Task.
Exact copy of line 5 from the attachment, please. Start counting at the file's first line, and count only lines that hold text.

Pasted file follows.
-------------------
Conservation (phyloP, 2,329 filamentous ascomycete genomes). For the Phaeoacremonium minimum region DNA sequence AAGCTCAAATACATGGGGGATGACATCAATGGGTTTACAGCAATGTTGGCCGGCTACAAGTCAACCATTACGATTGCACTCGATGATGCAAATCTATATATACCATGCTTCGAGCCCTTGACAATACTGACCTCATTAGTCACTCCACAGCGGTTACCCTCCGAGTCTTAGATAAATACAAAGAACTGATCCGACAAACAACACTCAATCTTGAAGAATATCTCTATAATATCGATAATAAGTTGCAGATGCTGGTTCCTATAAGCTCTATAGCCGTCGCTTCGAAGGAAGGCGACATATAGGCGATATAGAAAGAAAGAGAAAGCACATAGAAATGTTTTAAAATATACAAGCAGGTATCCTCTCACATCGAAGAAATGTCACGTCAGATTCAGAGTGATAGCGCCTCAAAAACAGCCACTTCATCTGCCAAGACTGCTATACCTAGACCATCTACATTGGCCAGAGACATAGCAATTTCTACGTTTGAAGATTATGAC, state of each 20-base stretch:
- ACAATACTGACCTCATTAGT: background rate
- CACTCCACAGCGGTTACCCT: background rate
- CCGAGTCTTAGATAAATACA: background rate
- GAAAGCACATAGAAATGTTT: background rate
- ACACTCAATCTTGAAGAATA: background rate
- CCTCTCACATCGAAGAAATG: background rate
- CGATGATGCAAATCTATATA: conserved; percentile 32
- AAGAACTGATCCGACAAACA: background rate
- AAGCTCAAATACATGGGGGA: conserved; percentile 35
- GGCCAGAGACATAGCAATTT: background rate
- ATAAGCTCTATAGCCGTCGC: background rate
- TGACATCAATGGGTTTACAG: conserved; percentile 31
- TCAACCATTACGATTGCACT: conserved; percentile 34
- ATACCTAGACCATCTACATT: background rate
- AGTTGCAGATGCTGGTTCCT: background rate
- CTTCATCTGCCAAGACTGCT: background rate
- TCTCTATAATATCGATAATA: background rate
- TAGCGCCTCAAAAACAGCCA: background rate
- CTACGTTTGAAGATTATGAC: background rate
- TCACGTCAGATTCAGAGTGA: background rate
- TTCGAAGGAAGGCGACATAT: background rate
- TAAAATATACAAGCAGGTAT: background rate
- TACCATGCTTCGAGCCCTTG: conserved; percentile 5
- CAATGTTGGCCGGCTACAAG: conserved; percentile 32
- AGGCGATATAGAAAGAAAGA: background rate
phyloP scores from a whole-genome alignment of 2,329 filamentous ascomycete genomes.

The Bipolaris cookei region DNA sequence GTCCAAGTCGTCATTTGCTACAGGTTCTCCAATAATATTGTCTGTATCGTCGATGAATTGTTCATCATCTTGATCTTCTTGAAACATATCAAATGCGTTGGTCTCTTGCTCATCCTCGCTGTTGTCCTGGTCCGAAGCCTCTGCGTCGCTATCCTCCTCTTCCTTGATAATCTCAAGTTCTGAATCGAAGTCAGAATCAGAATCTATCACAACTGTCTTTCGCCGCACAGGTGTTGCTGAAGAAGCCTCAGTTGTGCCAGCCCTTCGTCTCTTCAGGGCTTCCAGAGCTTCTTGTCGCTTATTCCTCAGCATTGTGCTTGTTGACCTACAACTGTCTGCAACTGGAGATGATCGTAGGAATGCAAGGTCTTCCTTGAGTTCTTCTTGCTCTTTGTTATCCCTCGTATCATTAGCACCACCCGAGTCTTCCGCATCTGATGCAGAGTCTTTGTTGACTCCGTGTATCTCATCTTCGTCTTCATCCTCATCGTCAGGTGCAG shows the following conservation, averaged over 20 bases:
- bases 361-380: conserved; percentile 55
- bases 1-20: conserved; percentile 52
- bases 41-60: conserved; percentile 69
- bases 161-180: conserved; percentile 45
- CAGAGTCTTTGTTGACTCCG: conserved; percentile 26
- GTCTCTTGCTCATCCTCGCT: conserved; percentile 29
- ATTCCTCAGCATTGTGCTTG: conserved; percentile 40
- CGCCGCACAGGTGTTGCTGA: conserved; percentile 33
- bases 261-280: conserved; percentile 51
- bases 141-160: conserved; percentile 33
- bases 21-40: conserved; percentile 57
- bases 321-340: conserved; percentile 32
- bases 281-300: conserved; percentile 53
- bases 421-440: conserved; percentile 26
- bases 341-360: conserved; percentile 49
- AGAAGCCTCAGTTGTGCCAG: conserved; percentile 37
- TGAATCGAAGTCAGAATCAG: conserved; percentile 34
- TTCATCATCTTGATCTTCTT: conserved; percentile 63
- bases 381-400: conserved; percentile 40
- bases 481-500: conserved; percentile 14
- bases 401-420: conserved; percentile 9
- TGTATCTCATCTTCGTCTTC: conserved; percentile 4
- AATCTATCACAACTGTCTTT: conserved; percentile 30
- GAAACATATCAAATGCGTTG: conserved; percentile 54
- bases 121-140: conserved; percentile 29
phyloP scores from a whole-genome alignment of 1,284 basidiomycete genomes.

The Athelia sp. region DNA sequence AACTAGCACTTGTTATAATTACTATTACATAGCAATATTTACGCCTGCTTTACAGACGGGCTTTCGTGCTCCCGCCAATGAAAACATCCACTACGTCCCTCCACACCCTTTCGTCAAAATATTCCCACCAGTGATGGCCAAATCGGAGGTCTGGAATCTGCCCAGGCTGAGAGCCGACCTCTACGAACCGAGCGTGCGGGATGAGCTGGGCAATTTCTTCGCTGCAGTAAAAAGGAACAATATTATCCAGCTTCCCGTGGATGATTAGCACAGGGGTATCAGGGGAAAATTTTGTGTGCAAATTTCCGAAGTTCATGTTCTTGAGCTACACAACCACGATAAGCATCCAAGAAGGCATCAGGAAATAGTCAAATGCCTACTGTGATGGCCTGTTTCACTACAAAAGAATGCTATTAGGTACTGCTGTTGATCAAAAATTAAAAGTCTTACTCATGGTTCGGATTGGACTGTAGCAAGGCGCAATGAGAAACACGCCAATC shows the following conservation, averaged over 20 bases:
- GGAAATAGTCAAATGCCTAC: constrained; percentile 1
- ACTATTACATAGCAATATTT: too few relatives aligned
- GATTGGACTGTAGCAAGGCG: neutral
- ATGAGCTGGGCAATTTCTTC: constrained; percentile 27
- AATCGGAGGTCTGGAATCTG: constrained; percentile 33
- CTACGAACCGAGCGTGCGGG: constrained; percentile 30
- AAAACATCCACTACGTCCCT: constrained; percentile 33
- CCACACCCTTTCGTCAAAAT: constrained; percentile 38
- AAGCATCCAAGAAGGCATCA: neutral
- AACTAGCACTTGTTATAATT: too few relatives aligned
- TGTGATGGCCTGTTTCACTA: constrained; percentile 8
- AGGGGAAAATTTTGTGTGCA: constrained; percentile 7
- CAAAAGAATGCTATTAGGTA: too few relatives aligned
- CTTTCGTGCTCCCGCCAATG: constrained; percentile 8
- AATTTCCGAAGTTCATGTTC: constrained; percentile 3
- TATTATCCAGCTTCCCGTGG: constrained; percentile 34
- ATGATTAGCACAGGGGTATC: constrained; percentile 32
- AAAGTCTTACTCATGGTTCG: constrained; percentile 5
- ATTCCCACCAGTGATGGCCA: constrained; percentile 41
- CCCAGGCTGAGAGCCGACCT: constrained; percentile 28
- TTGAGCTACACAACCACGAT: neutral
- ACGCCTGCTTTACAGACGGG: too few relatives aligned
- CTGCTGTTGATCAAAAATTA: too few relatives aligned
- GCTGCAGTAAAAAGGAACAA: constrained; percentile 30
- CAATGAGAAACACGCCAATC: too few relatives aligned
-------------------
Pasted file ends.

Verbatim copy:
- GAAAGCACATAGAAATGTTT: background rate